After my second child was born I started exercising again, I wanted to challenge myself and dance again. I started to Zumba, I wanted to get my adrenaline going to release the serotonin for the feel good factor, to tackle the anxiety. I did and it worked. But it presented a new problem. My heart rate when I danced went up to 190 beats per minute. I was so proud, I thought it meant I was trying really really hard, my husband made me get a doctors appointment. Cue another specialist and tests, and it would appear that I have sinus tachycardia and probably postural tachycardia syndrome (POTS). My heart goes silly fast when I’m stressed or exercising. Enter explanation for the panic attacks I have had for the last 10 years.
Then the last thing, and I promise this is the last health condition (for now!). After my third child was born I was left with postpartum thyroiditis. This basically means that you have an overactive thyroid for a couple of months, that then switches to an underactive thyroid, probably for life. It took six months to be fully diagnosed and start medication, it was not an easy time looking after three young kids, breastfeeding and running a business. I am very fortunate to have the support of my husband, and two amazing grandmas on hand.
Now, I am not in anyway trying to say I have had a bad run of things. There have been some truly awful times in my life, but I have been far luckier than a lot of people. I now have my own award-winning business, a husband and three amazing children. I couldn’t be happier.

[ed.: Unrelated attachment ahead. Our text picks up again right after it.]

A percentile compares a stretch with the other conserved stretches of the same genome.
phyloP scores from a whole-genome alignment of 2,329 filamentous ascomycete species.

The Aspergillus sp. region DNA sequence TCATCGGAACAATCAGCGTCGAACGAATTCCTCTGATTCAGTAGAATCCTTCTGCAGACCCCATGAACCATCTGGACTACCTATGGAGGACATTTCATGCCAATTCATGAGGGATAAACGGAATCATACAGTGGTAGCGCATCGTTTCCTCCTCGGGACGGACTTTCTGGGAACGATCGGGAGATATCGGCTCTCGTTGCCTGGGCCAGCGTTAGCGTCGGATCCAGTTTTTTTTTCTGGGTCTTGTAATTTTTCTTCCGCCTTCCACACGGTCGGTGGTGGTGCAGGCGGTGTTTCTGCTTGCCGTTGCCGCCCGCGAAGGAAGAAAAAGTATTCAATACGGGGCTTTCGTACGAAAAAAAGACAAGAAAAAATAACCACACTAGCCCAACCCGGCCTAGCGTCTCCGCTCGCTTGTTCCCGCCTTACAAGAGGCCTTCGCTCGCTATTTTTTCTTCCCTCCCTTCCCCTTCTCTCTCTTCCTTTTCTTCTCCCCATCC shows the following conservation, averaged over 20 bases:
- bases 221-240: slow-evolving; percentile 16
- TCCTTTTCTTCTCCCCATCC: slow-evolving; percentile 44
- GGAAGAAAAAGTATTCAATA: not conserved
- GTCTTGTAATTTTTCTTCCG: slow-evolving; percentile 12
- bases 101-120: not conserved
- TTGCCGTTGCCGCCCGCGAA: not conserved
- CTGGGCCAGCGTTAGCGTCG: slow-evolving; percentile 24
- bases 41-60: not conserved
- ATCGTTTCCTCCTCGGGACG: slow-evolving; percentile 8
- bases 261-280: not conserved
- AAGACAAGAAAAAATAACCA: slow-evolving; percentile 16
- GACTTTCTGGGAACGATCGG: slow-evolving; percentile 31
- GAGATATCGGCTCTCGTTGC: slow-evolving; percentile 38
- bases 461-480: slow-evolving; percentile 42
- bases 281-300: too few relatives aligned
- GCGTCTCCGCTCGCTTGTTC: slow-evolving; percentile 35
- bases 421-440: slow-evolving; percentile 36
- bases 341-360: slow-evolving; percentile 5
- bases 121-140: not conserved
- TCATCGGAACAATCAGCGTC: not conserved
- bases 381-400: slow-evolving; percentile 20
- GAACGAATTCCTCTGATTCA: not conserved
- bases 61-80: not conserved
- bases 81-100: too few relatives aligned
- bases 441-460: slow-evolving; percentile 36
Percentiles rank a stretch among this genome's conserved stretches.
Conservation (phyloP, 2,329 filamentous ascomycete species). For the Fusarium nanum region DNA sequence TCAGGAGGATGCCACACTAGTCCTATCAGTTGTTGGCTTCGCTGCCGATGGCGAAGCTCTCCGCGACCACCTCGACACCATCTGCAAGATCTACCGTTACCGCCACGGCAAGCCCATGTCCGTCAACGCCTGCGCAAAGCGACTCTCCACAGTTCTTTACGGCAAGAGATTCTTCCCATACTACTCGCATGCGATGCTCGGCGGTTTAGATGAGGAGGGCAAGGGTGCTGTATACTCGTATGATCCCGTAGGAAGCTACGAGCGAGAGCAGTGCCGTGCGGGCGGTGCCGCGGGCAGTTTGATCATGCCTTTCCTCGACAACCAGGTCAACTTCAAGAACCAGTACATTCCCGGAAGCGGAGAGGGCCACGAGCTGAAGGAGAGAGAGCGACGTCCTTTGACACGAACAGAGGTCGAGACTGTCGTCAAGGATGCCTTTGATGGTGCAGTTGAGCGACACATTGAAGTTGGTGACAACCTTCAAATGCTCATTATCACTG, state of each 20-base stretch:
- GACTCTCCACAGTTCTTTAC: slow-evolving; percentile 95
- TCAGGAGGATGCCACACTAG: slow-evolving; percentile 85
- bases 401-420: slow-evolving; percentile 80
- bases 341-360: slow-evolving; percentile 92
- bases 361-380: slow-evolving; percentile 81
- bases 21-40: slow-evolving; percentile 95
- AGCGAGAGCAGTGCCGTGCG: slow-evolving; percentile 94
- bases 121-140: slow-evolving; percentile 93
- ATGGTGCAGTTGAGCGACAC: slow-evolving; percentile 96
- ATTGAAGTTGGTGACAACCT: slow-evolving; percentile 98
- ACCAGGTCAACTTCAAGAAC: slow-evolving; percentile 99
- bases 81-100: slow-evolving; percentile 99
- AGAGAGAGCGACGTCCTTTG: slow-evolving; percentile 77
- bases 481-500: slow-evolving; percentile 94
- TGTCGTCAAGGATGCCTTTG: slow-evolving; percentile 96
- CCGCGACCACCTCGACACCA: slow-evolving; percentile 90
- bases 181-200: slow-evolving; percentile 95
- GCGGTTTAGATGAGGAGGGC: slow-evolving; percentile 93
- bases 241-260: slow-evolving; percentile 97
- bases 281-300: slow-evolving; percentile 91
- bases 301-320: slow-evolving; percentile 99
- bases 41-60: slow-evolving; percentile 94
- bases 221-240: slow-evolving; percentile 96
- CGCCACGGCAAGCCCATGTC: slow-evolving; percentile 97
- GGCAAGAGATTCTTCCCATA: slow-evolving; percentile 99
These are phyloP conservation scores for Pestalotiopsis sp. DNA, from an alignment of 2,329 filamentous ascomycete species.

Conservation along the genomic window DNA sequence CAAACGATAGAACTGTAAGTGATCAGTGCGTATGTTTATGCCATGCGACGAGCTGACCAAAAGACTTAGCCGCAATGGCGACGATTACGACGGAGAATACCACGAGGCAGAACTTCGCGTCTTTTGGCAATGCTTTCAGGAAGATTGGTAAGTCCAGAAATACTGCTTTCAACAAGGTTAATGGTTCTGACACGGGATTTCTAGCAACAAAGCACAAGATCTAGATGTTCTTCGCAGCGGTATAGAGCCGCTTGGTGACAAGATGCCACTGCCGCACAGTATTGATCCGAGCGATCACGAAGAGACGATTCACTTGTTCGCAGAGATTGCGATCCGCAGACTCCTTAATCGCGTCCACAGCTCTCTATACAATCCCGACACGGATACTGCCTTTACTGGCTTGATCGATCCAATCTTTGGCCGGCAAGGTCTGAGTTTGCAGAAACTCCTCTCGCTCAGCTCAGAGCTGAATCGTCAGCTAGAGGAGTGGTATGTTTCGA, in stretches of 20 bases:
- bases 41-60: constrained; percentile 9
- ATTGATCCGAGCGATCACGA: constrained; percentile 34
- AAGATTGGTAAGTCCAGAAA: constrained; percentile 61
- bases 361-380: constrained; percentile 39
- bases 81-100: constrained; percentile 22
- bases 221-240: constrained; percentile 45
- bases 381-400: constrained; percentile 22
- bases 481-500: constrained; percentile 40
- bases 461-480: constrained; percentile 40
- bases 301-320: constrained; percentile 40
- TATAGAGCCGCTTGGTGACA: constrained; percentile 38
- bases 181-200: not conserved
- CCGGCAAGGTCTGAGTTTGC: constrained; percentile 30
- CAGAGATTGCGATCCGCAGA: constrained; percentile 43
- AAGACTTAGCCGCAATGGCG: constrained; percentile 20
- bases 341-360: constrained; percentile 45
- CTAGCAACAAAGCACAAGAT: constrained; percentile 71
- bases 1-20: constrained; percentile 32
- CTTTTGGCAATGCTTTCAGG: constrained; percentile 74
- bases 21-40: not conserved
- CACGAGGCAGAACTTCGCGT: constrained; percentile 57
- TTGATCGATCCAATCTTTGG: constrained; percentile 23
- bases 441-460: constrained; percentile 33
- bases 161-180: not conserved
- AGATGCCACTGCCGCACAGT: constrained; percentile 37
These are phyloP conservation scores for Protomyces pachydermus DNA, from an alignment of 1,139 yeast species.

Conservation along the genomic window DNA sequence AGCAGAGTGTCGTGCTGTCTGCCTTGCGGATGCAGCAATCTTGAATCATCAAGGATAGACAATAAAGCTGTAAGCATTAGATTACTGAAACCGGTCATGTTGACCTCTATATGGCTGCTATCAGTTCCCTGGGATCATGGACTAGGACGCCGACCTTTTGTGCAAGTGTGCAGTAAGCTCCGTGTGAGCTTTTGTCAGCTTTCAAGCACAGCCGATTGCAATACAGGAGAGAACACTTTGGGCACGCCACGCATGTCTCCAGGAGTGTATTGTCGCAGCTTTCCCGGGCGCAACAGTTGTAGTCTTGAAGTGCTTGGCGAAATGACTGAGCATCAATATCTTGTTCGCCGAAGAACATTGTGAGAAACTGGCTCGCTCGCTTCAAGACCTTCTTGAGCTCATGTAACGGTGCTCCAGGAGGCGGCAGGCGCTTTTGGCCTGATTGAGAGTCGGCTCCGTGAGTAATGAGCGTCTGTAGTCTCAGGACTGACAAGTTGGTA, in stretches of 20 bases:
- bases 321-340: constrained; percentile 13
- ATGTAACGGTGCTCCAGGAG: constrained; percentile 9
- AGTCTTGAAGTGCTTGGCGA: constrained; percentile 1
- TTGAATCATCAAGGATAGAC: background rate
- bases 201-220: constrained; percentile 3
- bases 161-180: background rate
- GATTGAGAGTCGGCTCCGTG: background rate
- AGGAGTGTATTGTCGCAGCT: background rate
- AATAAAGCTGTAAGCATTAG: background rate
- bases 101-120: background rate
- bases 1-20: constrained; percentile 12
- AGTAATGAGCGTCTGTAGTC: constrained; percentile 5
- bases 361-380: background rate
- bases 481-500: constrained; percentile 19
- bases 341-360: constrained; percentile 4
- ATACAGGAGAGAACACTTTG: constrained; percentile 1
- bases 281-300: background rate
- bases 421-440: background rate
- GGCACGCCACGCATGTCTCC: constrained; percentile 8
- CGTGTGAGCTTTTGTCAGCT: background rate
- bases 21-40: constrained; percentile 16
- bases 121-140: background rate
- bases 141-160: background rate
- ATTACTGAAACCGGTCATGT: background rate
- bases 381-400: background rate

My husband and I own a specialist insurance brokerage, Cura Financial Services Ltd, our website is specialrisksbureau.co.uk and I have written all of the specialist pages on there. We help people with medical conditions to get life insurance, critical illness cover and income protection. Our business, and myself personally, have won awards for our work to improve access to insurance for people with cancer, HIV, diabetes, heart disease, previous suicide attempts, to name but a few. We built our business with this focus because I struggled to get insurance due to the hypermobility and anxiety issues. I hated the fact that an insurer thought I was an “impaired” life, I’m not impaired, I’m quirky!
Kathryn originally produced this video for use on the MeIncluded website to accompany her blog about being quirky aka "impaired" and how it caused her difficulties to obtain insurance. Kathryn owns Cura Financial Services with her husband Alan, and they have built a team of empathetic advisers, who are able to help arrange insurance for people that have been declined cover, or given a silly offer of terms. To find out more about Cura, please visit our website https://www.specialrisksbureau.co.uk/who-we-are and feel free to connect with Kathryn on Twitter @Kathryn_Cura